The Case for Israel in the Life of American Jewry
In a famous exchange taken from his testimony before the Peele commission, Chaim Weizmann was asked why he needed the Land of Israel when the Empire could offer him land in Africa that was easily colonized.
Weizmann's answer was to ask why the commissioner drove 50 kilometers to the country to see his mother last week when there were so many other lovely old ladies on his block.
First and foremost, Israel is home. It is home in an historical and emotional way that remains enduring for the Jewish people.
One of the challenges of American Jewry is to overcome the distance imposed by geography; that is why visiting Israel is such a powerful tool of attachment. For as American Jews who have feet in both worlds, we need Israel for the nourishment of our own souls and the viability of our own community.
It is ironic that the largest gathering of Jews in America is not about Judaism.
When 16,000 (over 90% of them Jews) come together in Washington for AIPAC, it is Israel and not Torah they are celebrating. But for many Jews the most powerful and urgent expression of their own attachment to their people is the Jewish nation itself. The Prime Minister of Israel, no matter his political stance, is royally welcomed at AIPAC. It is part of the craving of American Jews for a solidarity that they can embrace. It is the Torah of the land that has endured in our prayers for so many centuries.
Second, Israel represents the crowning achievement of the Jewish people in our time. For an American Jewish polity that is proud whenever a Jew succeeds in sports or technology or entertainment or politics, here is all of that wrapped up in one. Silicon valley looks with admiration to 'Start up Nation', and Jews feel a swell of gratitude and pride.
Still it remains the symbols of Jewish history that are most captivating.
When I ask first time visitors to Israel what they remember, most say the Western Wall.
That dismays some Israelis, but remember that Americans come from a new country and are confronted suddenly by a genuine remnant of the past they have heard about but never seen. The emotional impact is enormous. Ultimately it transcends politics or any possible reservation. It is the most recognizable symbol of our people, and Jerusalem its home. Here it is possible to imagine the footsteps of one's ancestors and to reenact their tumultuous journeys.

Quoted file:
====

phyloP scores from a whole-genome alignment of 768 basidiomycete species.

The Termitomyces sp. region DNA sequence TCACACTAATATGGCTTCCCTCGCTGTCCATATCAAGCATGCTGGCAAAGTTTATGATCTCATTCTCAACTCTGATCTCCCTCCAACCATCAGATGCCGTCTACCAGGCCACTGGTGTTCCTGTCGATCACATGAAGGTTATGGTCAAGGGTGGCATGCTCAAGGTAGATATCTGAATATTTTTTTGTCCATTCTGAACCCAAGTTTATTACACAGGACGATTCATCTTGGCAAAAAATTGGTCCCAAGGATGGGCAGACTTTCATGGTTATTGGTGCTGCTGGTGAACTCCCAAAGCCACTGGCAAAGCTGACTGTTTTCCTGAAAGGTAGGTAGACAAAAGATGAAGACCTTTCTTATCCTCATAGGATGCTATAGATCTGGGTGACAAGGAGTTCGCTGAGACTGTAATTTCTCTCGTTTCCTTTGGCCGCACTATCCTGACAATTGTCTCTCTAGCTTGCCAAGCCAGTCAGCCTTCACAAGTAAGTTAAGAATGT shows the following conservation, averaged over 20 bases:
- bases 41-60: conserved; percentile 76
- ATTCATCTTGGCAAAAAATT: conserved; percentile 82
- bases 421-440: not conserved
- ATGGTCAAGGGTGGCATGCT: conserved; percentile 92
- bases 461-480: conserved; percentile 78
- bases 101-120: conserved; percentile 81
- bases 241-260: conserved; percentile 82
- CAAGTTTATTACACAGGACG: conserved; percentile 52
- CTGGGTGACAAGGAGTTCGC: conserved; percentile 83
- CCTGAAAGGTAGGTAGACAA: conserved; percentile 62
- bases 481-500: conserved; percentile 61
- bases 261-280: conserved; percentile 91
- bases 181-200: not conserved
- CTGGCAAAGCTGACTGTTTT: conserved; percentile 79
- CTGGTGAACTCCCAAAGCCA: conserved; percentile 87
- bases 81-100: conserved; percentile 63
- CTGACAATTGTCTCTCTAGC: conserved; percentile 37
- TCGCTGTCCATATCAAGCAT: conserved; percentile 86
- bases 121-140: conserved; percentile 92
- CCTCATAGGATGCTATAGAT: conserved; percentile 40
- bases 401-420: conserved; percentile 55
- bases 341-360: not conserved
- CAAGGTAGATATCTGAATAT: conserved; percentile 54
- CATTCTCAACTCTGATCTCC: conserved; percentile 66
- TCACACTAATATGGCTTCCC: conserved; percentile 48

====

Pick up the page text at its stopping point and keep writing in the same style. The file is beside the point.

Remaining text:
In scholarship as well as practice, Israel is the center of investigation into the history and implications of our tradition as well. American Jews are aware that even secular Israelis, who speak Hebrew and are surrounded by the ambience of tradition despite their rejection of its practices, have taken upon themselves to live and defend Israel in a way reminiscent of an important biblical passage.
When Moses prepares the Israelites to cross the Jordan, the tribes of Reuven, Gad and half of Menasseh inform him that they do not wish to enter the land. Moses makes clear that they retain that right, but they must fight for the land nonetheless.
Those of us who live in the diaspora have an obligation to defend Israel in whatever way we can. It is the 'tax' for not living there, so to speak. For every Jew who takes her or his tradition seriously, Israel remains close to our hearts, and whatever our political leanings, we owe it our fidelity and frequent presence and our love.
Named the most influential Rabbi in America by Newsweek Magazine and one of the 50 most influential Jews in the world by the Jerusalem Post, David Wolpe is the Rabbi of Sinai Temple in Los Angeles, California. Rabbi Wolpe’s work has been profiled in the New York Times, and he is a columnist for Time.com and a number of other influential publications.He is the author of eight books, including the national bestseller Making Loss Matter: Creating Meaning in Difficult Times and his newest book, titled David, the Divided Heart was a finalist for the National Jewish book award and has been optioned for a movie by Warner Bros.